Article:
Tag Archives: bag making

Adventures in pleather – the Madrid Tote

Hello! This month’s Minerva make falls into the accessories category- I’ve made a bag. A tote bag using the Madrid pattern from the Seamwork magazine (Colette Patterns online magazine which is available for free, however when you subscribe you get the patterns too.) Issue 1 had an informative article about making bags which gives lots of tips and answers some of those questions that I’d had.

I have already made a Madrid Tote out of some oilcloth, very appropriate for one who sews and I used it as a practice ground in advance of going a bit more courageous for my Minerva make. Having found out how easy it is to install a magnetic clasp, add ready made handles & generally get a feel for how the Tote is designed to be sewn, I embraced PLEATHER and faux snakeskin using these pretty incredible coordinating materials. I asked Vicki at Minerva for a heap of samples to make my choice as for my Minerva make, I wanted to go for a contrast with piping. It was fun choosing, there are so many options, but burgundy with black piping & handles seemed to work for me and this funky snakeskin goes so perfectly with the burgundy pleather- I could not resist!! Get samples, it’s really worth it when you are ordering online.

And lining? I was mooching around the very inexpensive poplins for something snappy, & where there is an opportunity for a surprise, I feel obliged to take it ….yes, kitties! Minerva sells quite a range of bag making supplies, including the magnetic clasps and ready made handles, which again can be overwhelming if you haven’t used them before – but my choice was based on a simple colour scheme which narrowed down my options, plus having already sewn with the ready made handles in my previous tote, I kind of knew what I would be getting.

The Madrid Tote is just a simple tote – I am sure you could make it up yourself with some appropriately sized rectangles. It has a two tone outer and lining with an interior pocket for phone/ keys etc. Having also made Handmade Jane’s tote, you could also use that as a starting point, buying ready made handles and playing around with the dimensions. Jane’s tote also involves “3Ding” the corners of your bag to give it some depth, as does the Madrid.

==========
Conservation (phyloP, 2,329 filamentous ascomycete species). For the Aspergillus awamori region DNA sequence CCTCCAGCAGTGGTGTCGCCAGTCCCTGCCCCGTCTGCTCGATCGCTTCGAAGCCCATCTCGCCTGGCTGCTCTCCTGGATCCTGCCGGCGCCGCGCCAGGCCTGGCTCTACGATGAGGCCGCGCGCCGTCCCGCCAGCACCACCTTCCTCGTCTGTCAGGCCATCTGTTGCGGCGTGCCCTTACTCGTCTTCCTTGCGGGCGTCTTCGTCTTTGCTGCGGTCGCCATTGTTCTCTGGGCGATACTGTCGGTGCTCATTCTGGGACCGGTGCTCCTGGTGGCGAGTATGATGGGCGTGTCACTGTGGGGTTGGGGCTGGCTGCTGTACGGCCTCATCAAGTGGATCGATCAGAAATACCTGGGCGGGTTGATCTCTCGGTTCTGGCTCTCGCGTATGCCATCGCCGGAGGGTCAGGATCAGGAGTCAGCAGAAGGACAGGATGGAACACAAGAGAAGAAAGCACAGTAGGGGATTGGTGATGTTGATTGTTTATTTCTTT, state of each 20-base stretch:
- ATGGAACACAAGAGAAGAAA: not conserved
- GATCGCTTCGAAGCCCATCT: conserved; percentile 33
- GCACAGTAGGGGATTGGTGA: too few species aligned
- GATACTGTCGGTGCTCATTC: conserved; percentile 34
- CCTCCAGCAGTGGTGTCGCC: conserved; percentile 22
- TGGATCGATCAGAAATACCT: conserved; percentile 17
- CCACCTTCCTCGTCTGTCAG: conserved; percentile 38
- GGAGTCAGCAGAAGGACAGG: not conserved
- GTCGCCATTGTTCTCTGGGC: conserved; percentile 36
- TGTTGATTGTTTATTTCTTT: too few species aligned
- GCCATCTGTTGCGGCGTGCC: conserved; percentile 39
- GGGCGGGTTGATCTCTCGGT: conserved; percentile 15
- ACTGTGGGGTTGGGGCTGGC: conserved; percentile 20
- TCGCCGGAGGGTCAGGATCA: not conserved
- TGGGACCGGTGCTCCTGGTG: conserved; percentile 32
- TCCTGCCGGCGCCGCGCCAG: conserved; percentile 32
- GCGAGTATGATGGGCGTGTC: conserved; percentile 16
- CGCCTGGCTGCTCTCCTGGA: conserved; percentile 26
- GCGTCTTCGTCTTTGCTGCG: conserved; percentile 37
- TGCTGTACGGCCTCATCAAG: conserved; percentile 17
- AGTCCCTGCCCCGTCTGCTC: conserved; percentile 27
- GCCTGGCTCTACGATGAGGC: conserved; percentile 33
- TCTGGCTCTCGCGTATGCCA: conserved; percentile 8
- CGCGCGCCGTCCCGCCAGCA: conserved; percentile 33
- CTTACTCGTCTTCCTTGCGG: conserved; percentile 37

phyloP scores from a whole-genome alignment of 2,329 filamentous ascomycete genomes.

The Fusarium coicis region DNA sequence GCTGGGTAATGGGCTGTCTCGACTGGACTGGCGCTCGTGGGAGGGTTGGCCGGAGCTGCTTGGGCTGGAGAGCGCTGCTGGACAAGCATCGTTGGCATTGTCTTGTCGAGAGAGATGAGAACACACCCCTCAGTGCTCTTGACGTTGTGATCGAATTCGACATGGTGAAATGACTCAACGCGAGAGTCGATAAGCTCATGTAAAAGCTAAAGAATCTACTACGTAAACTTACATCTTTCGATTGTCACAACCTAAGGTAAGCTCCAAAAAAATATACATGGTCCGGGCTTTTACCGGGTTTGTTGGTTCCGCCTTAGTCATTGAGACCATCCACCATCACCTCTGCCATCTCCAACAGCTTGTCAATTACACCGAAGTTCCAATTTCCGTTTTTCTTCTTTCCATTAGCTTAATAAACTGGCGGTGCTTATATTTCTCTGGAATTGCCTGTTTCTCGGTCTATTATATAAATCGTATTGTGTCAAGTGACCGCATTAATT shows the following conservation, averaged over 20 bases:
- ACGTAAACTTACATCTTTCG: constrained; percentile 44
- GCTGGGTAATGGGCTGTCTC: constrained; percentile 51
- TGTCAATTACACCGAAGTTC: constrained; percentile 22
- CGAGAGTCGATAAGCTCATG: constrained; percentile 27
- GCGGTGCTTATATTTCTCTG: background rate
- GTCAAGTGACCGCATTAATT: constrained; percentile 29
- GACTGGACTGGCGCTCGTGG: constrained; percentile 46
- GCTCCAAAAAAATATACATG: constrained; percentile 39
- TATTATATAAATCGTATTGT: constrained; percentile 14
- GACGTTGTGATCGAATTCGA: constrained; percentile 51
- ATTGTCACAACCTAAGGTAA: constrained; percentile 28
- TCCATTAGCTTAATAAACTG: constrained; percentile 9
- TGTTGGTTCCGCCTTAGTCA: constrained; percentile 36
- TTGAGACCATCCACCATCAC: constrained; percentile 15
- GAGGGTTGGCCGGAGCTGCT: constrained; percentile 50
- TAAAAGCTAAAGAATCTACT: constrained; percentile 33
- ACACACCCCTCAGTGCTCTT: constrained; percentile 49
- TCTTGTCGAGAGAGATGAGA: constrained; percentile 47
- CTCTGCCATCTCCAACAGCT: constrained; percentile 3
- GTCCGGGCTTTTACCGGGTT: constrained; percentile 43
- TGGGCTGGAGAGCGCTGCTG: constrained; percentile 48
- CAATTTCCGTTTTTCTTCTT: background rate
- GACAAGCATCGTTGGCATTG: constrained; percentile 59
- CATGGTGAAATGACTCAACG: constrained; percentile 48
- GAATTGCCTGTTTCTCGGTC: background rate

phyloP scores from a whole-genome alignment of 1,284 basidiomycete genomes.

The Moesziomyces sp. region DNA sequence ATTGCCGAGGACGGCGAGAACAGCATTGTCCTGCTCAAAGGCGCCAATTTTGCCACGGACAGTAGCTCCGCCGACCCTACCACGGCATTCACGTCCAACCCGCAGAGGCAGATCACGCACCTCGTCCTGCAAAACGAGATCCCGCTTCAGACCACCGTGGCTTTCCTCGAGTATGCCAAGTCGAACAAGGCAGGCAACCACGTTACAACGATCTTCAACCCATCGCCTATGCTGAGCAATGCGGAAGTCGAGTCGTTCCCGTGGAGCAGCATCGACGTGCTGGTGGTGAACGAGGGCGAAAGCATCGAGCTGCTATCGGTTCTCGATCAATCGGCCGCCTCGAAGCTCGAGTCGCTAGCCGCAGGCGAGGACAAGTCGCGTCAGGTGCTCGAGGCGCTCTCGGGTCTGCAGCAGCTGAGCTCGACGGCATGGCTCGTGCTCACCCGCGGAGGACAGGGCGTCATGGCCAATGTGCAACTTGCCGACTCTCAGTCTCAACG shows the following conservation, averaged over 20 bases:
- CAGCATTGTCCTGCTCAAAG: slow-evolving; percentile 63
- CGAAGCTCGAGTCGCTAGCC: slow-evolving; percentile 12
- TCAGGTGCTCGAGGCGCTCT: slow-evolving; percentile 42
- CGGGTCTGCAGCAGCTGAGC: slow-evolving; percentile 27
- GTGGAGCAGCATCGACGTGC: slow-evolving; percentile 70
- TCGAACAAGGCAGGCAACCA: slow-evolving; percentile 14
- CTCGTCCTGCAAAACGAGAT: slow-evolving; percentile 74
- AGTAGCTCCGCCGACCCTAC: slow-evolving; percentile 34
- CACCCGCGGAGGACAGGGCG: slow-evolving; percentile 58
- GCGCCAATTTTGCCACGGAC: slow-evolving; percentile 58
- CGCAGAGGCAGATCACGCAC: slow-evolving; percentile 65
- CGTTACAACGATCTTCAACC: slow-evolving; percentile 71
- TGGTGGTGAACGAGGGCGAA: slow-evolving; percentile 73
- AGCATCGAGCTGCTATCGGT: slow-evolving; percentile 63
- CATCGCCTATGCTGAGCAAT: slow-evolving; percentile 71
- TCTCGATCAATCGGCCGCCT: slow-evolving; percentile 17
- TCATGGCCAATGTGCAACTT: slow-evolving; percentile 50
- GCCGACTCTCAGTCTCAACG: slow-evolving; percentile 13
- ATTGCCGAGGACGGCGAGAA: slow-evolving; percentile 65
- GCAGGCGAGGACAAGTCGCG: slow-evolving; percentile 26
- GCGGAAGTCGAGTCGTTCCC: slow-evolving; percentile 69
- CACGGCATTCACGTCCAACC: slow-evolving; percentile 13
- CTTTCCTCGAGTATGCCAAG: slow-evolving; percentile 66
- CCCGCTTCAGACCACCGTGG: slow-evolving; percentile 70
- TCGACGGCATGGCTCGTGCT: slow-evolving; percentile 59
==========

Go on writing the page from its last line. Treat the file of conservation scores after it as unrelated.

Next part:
Anyway, How did the sewing go? Well I made two interior pockets and added a zip to one of them to make it much more secure for keys.
The plain burgundy is true pleather, something I had never sewn before, so I was looking forward to using my leather needles that came with my machine when it was new, er, about 20 years ago! The faux snakeskin however is more of a fluid fabric, & reading the Seamwork article on sewing with different materials including pleather, it seems that leather needles should not be used with non leather (or pleather) – so the actual sewing mileage of my leather needles did not actually amount to much this time as I swapped back to a normal needle when sewing any seams that involved the snakeskin. And as for the snakeskin, due to it being very much thinner than the pleather, and for general good practice, I interfaced it before sewing with fusible interfacing. I didn’t think the pleather needed it.
Of course, the big thing sewing pleather is that you don’t really want to make a mistake as you are puncturing holes in the material. This is where a lot of my fear came from!
I took some photos of sewing the piping- it’s faux leather and feels really nice. I just sewed it with a zip foot, as you would normally sew piping.
Once the piped seam is completed & your front & back are whole you have to topstitch above the piping – I used topstitch thread. I am still not the best at using topstitching thread, but I always only use top stitching thread in the needle, and normal thread in the bobbin. It’s probably best to play around with your tension too, as I got a whole load of “messy string” underneath where the top thread was too loose.
Are you wary of inserting a magnetic clasp? Don’t be. It’s easy & really elevates your finished bag, making it look so smart & much easier to use than a press stud or button. (And easier to install). The packet has good enough diagrams, and check out this tutorial from Craftapple- this is for a cotton/fabric bag, but for pleather it’s not going to fray – I followed the advice in the Seamwork instructions to use fabric glue around the cuts you make to reinforce them – no buttonholes required in my case.
Madrid 9

The handles are sewn on by hand, and I learnt from the last time I made this bag to attach the handles well below the seamline of the upper bag. These handles are sturdy things & are awkward to manipulate out of the way when it comes to sewing the top seam – lining to snakeskin. When I decided on where to attach the handles, I played around with how much I could move the handles around out of the way to get to that top seam – remember your machine foot needs to get in there too, then there is the top stitching.
Madrid 10
So that’s the pleather tote, and I have been using it a few times around & about. To work – great for carrying around the essentials plus notebooks, lunch & even a pair of shoes! And in the evening it was a great way to transport a birthday present for a friend. And another friend entirely covets it. Part of me wants to give it to her, or make another one.
Madrid 11

The yardages suggested by the Seamwork pattern do allow for some remnants- I am not sure if there is enough to make another bag, but I could see some funky matching purse / wallet or make up bag…..now my fear of pleather has been banished!